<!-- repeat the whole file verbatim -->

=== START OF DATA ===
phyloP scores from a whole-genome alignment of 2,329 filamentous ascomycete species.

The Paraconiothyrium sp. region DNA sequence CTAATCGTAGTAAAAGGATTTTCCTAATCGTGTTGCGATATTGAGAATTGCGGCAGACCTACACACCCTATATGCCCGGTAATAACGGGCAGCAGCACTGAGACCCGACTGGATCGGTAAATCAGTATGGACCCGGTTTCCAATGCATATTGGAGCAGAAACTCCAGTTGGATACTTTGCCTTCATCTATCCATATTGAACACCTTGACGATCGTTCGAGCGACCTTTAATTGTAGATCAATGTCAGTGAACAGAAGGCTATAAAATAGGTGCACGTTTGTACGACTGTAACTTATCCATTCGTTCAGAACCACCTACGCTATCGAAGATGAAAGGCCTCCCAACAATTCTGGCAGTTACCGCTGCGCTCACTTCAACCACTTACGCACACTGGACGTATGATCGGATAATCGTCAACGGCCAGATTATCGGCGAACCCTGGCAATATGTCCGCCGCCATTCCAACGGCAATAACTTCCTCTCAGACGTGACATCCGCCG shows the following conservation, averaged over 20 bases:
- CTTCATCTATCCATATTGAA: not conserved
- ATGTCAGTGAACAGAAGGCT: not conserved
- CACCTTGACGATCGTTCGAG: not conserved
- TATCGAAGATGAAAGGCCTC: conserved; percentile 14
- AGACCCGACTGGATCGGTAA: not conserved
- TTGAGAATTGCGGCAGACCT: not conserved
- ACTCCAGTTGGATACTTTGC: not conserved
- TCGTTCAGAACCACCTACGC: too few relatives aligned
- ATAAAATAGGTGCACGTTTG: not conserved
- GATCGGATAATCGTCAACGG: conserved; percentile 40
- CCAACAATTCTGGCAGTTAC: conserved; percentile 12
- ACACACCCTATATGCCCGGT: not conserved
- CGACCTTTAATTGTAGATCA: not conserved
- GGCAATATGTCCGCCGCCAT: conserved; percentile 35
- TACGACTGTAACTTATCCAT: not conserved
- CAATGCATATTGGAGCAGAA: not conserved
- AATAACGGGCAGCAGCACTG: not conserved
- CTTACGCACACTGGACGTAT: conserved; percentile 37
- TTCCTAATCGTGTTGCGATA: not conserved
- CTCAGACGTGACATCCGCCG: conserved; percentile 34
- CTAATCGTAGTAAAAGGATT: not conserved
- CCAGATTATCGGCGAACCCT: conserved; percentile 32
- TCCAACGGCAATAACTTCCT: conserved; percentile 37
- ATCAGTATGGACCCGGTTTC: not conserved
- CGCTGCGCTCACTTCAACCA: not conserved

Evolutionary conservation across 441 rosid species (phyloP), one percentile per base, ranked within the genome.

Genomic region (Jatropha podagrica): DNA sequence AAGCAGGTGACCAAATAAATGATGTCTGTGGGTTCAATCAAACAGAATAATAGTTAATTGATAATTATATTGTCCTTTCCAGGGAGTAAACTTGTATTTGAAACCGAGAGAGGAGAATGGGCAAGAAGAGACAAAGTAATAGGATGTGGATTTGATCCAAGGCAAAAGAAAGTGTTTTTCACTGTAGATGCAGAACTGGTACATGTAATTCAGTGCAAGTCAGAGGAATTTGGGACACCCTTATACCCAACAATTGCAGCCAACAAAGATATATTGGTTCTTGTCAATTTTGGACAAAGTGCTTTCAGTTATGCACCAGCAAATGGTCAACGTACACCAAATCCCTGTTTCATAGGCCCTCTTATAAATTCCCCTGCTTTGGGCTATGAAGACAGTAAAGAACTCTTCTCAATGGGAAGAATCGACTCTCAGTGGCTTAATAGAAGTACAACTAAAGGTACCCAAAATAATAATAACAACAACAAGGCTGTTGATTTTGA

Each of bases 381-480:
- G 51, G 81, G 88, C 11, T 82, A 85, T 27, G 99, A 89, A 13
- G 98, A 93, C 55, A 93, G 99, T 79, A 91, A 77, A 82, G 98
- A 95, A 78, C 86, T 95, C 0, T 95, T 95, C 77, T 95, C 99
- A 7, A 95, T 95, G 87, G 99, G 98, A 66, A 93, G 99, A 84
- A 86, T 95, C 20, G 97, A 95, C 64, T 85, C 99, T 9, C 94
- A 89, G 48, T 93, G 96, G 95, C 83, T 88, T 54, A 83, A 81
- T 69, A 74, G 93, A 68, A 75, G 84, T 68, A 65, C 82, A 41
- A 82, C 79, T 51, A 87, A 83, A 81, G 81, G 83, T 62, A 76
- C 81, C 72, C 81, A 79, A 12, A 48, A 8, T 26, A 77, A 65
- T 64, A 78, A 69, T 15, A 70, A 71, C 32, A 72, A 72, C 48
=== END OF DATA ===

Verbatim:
phyloP scores from a whole-genome alignment of 2,329 filamentous ascomycete species.

The Paraconiothyrium sp. region DNA sequence CTAATCGTAGTAAAAGGATTTTCCTAATCGTGTTGCGATATTGAGAATTGCGGCAGACCTACACACCCTATATGCCCGGTAATAACGGGCAGCAGCACTGAGACCCGACTGGATCGGTAAATCAGTATGGACCCGGTTTCCAATGCATATTGGAGCAGAAACTCCAGTTGGATACTTTGCCTTCATCTATCCATATTGAACACCTTGACGATCGTTCGAGCGACCTTTAATTGTAGATCAATGTCAGTGAACAGAAGGCTATAAAATAGGTGCACGTTTGTACGACTGTAACTTATCCATTCGTTCAGAACCACCTACGCTATCGAAGATGAAAGGCCTCCCAACAATTCTGGCAGTTACCGCTGCGCTCACTTCAACCACTTACGCACACTGGACGTATGATCGGATAATCGTCAACGGCCAGATTATCGGCGAACCCTGGCAATATGTCCGCCGCCATTCCAACGGCAATAACTTCCTCTCAGACGTGACATCCGCCG shows the following conservation, averaged over 20 bases:
- CTTCATCTATCCATATTGAA: not conserved
- ATGTCAGTGAACAGAAGGCT: not conserved
- CACCTTGACGATCGTTCGAG: not conserved
- TATCGAAGATGAAAGGCCTC: conserved; percentile 14
- AGACCCGACTGGATCGGTAA: not conserved
- TTGAGAATTGCGGCAGACCT: not conserved
- ACTCCAGTTGGATACTTTGC: not conserved
- TCGTTCAGAACCACCTACGC: too few relatives aligned
- ATAAAATAGGTGCACGTTTG: not conserved
- GATCGGATAATCGTCAACGG: conserved; percentile 40
- CCAACAATTCTGGCAGTTAC: conserved; percentile 12
- ACACACCCTATATGCCCGGT: not conserved
- CGACCTTTAATTGTAGATCA: not conserved
- GGCAATATGTCCGCCGCCAT: conserved; percentile 35
- TACGACTGTAACTTATCCAT: not conserved
- CAATGCATATTGGAGCAGAA: not conserved
- AATAACGGGCAGCAGCACTG: not conserved
- CTTACGCACACTGGACGTAT: conserved; percentile 37
- TTCCTAATCGTGTTGCGATA: not conserved
- CTCAGACGTGACATCCGCCG: conserved; percentile 34
- CTAATCGTAGTAAAAGGATT: not conserved
- CCAGATTATCGGCGAACCCT: conserved; percentile 32
- TCCAACGGCAATAACTTCCT: conserved; percentile 37
- ATCAGTATGGACCCGGTTTC: not conserved
- CGCTGCGCTCACTTCAACCA: not conserved

Evolutionary conservation across 441 rosid species (phyloP), one percentile per base, ranked within the genome.

Genomic region (Jatropha podagrica): DNA sequence AAGCAGGTGACCAAATAAATGATGTCTGTGGGTTCAATCAAACAGAATAATAGTTAATTGATAATTATATTGTCCTTTCCAGGGAGTAAACTTGTATTTGAAACCGAGAGAGGAGAATGGGCAAGAAGAGACAAAGTAATAGGATGTGGATTTGATCCAAGGCAAAAGAAAGTGTTTTTCACTGTAGATGCAGAACTGGTACATGTAATTCAGTGCAAGTCAGAGGAATTTGGGACACCCTTATACCCAACAATTGCAGCCAACAAAGATATATTGGTTCTTGTCAATTTTGGACAAAGTGCTTTCAGTTATGCACCAGCAAATGGTCAACGTACACCAAATCCCTGTTTCATAGGCCCTCTTATAAATTCCCCTGCTTTGGGCTATGAAGACAGTAAAGAACTCTTCTCAATGGGAAGAATCGACTCTCAGTGGCTTAATAGAAGTACAACTAAAGGTACCCAAAATAATAATAACAACAACAAGGCTGTTGATTTTGA

Each of bases 381-480:
- G 51, G 81, G 88, C 11, T 82, A 85, T 27, G 99, A 89, A 13
- G 98, A 93, C 55, A 93, G 99, T 79, A 91, A 77, A 82, G 98
- A 95, A 78, C 86, T 95, C 0, T 95, T 95, C 77, T 95, C 99
- A 7, A 95, T 95, G 87, G 99, G 98, A 66, A 93, G 99, A 84
- A 86, T 95, C 20, G 97, A 95, C 64, T 85, C 99, T 9, C 94
- A 89, G 48, T 93, G 96, G 95, C 83, T 88, T 54, A 83, A 81
- T 69, A 74, G 93, A 68, A 75, G 84, T 68, A 65, C 82, A 41
- A 82, C 79, T 51, A 87, A 83, A 81, G 81, G 83, T 62, A 76
- C 81, C 72, C 81, A 79, A 12, A 48, A 8, T 26, A 77, A 65
- T 64, A 78, A 69, T 15, A 70, A 71, C 32, A 72, A 72, C 48